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I have a class that stores a users user data (user ID & password) from the login window in my application. Currently I'm using SecureString to store the password, but in certain places I need the original password to verify things. (it has to be plain text at that moment)

Does anyone know a secure way to store it in memory where it can easily be re converted to plain text if it is needed?

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What's the threat? What's the attack vector? –  Ron Klein Dec 24 '09 at 15:55

3 Answers 3

It looks like SecureString itself isn't secure and there are tools to get the secure string. You can write your own code, to encrypt the string, break into parts and store it, but again no security is complete, if you need to use the password like say for Database login, etc. hacker can find out and break your code. Security is not one point, so lot of things like code obfuscation, etc. goes hand into hand. Tools like SmartAssembly can protect strings by auto encrypting, it. The other idea would be to store the hash, instead of the password itself, and the hash is basically created using some random parameter, so that it can't be recreated, one time passwords.

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you have a good point, but the salt added to the hash, where does one store that? Or does it not matter if that's in plain sight?? –  Tony The Lion Dec 24 '09 at 15:52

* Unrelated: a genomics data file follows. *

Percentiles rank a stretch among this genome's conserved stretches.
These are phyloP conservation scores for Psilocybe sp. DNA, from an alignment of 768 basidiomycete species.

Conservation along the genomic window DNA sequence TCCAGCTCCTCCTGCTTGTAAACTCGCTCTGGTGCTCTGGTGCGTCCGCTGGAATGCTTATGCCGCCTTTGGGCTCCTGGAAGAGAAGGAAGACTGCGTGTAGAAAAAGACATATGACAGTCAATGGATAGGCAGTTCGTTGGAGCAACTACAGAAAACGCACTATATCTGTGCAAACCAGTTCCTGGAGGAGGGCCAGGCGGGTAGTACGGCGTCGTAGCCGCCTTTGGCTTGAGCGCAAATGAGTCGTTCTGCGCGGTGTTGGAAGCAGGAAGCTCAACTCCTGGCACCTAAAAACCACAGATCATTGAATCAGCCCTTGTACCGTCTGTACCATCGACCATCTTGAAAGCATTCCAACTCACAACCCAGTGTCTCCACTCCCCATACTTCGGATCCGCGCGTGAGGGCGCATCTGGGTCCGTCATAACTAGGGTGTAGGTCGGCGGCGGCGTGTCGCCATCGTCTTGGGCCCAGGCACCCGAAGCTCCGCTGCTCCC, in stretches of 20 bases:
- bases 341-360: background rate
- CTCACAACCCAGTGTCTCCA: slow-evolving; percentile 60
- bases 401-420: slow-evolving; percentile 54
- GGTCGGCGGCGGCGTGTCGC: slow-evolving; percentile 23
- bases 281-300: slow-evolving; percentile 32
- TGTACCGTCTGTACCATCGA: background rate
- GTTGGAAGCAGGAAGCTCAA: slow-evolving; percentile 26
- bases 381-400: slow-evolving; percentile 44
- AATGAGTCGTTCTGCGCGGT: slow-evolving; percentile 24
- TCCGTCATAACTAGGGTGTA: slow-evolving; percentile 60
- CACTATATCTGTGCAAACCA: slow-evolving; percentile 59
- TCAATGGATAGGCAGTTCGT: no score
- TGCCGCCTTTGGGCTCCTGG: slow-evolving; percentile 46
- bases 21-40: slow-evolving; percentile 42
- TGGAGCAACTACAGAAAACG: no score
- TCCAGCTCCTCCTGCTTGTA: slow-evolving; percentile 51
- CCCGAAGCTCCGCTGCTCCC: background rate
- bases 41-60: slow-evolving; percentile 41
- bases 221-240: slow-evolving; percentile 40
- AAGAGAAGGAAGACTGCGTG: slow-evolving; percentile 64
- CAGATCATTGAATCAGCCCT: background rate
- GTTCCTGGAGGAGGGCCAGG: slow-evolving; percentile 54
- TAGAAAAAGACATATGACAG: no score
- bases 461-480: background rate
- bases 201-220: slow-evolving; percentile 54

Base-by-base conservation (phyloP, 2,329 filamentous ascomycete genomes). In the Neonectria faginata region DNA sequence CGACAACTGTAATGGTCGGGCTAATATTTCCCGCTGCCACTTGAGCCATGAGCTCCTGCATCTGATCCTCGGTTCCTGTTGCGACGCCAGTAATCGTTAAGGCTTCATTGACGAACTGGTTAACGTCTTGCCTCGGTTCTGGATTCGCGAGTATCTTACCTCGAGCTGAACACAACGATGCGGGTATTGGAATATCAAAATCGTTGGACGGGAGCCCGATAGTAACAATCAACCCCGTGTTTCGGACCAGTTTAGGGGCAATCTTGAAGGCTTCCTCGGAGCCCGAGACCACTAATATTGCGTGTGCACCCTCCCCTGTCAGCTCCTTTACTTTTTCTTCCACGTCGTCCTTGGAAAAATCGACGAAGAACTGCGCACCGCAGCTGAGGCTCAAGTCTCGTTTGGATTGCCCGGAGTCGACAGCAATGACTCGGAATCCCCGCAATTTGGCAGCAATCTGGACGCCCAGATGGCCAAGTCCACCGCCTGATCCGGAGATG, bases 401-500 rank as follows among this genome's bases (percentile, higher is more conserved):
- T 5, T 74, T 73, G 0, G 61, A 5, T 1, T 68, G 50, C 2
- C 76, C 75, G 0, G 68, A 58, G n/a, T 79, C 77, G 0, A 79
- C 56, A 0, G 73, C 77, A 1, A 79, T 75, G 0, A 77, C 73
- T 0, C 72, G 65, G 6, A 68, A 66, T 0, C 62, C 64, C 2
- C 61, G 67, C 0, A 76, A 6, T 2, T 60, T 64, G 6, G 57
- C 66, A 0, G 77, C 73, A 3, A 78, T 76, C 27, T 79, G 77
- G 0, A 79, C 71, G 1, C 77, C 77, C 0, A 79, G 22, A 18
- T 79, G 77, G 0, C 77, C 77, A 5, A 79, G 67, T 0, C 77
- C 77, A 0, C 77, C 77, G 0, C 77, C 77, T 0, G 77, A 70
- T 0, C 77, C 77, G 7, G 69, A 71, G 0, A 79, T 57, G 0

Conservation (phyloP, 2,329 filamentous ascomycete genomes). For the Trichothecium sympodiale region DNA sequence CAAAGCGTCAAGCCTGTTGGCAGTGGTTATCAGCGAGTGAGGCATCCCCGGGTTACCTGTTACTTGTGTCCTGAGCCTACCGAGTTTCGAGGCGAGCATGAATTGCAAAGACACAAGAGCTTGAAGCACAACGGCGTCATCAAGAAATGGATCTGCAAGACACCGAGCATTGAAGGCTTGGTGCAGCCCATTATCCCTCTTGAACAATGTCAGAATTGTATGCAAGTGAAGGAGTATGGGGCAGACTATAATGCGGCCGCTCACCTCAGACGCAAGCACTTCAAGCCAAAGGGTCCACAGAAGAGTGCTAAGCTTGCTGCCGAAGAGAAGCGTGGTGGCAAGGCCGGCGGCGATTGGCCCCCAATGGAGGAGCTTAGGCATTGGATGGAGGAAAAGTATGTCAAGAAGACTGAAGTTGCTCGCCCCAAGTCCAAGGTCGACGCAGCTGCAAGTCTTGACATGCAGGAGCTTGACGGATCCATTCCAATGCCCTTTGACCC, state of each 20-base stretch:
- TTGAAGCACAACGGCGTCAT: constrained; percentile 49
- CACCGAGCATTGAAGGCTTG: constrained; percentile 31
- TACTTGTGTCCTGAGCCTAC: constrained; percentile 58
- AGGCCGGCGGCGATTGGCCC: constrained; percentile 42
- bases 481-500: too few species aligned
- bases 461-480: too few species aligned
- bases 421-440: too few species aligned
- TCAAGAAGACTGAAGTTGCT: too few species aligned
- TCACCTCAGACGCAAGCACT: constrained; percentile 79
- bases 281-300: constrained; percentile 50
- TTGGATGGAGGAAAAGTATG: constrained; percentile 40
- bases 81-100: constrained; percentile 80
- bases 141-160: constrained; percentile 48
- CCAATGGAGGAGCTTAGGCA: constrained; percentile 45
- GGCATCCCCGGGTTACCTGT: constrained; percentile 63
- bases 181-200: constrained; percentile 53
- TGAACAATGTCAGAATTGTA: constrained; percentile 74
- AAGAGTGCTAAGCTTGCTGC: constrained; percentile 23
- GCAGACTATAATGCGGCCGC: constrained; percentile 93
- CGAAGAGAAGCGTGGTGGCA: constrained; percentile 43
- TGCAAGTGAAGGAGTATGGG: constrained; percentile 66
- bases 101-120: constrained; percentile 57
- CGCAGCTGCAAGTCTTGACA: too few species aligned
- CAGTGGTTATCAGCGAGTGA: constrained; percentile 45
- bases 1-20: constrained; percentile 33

salt is random like the date? etc. Once you are authenticated to the server, create some cookie like mechanism and store the credentials on the server, like IP address, username, password with auto expire feature. –  Priyank Bolia Dec 24 '09 at 15:58

you can encrypt password by MD5 and for compare you can encrypt inputed data and copmare two string

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Consider CryptProtectData():

http://www.pinvoke.net/default.aspx/crypt32.cryptprotectdata

It can use either the current user key or the local machine key. In a Web setting (i. e. ASP.NET), you want to use local machine. As long as you have a single Web server where encryption/decryption takes place.

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